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Market Update

FOMC hikes 75bps, October NFP shows strength

Date:
November 7, 2022
  • william smith headshot

    Authors

    Bill Smith

    Associate Director
    Balance Sheet Risk Management

    Financial Institutions | Kennett Square, PA

Summary

Treasury yields increased sharply, while the major U.S. equity indices broke lower as investors reacted to the November FOMC meeting, third-quarter earnings, and the October non-farm payroll release.

Interest rates

  • Treasury yields advanced across a flatter curve while volatility remained elevated last week.
    • After falling 19 basis points the week prior, the 10-year Treasury yield erased much of the decline, advancing 15 basis points last week to 4.17%.
    • Highlighting the historically elevated level of volatility, the 2-year and 10-year Treasury yields moved over 30 basis points peak-to-trough in the last 10 trading days.
    • Despite widening moderately in late October, the 2s/10s basis remains deeply inverted, ending the week at -0.50% and notching a 40-year low of -0.57% on Wednesday.
  • In a widely expected move, the FOMC increased the Target Range by 75 basis points to a new level of 3.75–4.00%.
    • Although market participants expected the move, they gleaned plenty of new information from the FOMC’s updated statement and Jerome Powell’s press conference on Wednesday.
      • Specifically, the FOMC alluded to slowing the pace of interest rate hikes in the future, commenting that the Committee will “take into account the cumulative tightening of monetary policy” when assessing further increases to the Target Range.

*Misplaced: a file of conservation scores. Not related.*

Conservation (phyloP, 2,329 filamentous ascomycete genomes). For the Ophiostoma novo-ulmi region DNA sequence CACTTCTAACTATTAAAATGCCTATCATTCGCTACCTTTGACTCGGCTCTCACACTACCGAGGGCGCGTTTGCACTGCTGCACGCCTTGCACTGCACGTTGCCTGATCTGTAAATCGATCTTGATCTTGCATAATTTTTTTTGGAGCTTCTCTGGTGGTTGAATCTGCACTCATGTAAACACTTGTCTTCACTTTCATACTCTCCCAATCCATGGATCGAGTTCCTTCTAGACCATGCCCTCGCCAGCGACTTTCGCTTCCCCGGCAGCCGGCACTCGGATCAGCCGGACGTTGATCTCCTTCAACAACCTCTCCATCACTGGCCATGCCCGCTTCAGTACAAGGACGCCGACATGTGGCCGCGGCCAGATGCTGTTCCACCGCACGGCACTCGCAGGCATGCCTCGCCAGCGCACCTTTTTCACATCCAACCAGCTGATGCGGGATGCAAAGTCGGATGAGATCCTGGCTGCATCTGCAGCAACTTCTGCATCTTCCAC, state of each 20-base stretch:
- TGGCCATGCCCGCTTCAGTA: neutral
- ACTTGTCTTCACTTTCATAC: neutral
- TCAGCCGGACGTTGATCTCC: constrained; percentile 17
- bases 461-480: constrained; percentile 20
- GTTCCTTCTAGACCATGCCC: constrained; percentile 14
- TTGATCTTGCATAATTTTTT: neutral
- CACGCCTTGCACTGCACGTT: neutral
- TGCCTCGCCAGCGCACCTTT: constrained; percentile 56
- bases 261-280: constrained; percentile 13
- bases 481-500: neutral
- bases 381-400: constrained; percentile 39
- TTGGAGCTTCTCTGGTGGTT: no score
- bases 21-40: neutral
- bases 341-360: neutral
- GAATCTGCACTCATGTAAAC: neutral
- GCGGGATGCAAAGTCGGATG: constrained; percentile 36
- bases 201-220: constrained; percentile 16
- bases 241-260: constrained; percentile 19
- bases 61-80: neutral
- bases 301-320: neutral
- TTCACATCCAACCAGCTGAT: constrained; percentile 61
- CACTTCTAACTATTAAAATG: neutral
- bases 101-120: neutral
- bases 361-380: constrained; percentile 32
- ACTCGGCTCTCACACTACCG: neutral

• Jerome Powell also cautioned that a higher terminal rate might be in the offing after “incoming data since our last meeting” highlighted the need for higher rates than thought in September.
    • Looking at Federal Funds futures market pricing at the close on Friday, expectations for the near term remain effectively unchanged, but interestingly, market participants are now pricing in a Fed Funds rate approximately 25 basis points higher at the end of 2023 compared to expectations before the meeting.

Trading commentary

  • Hedging activity continued in earnest across our balance sheet trading desk despite slowing briefly in the lead-up to the November FOMC monetary policy meeting.
  • Although we saw a wide range of hedging strategies implemented in the last quarter, most hedging clients executed strategies designed to protect net interest margin from a decline in interest rates and utilized plain vanilla receive-fixed swaps to mitigate their interest rate risk exposure.
    • In the last month, we have seen a notable rise in 1m CME Term SOFR hedges as more clients build critical masses in these portfolios and accumulate sufficient size for hedging to make practical sense.
    • Despite the pickup in options-based hedges in the last two quarters, plain vanilla interest rate swaps remain the most popular derivative product utilized, given the relative cost to enter and the product’s interest rate hedging efficiency.
  • Less than half of the strategy implementations crossing our balance sheet hedging desk in recent months aimed to mitigate exposure to a rising interest rate environment.
    • Clients hedging for higher rates have primarily designated short-term SOFR-based FHLB advances as the balance sheet item to achieve favorable hedge accounting treatment.
    • Clients who lacked a need for wholesale funding but were eager to hedge the risk in AOCI exacerbated by the securities portfolio have looked to hedge pools of AFS securities directly, utilizing the new Portfolio Layer Method framework.

AOCI pain continues in the third quarter

  • As rates marched higher in Q3, so did the losses in AOCI stemming from the fixed-rate securities portfolio for many U.S. financial institutions.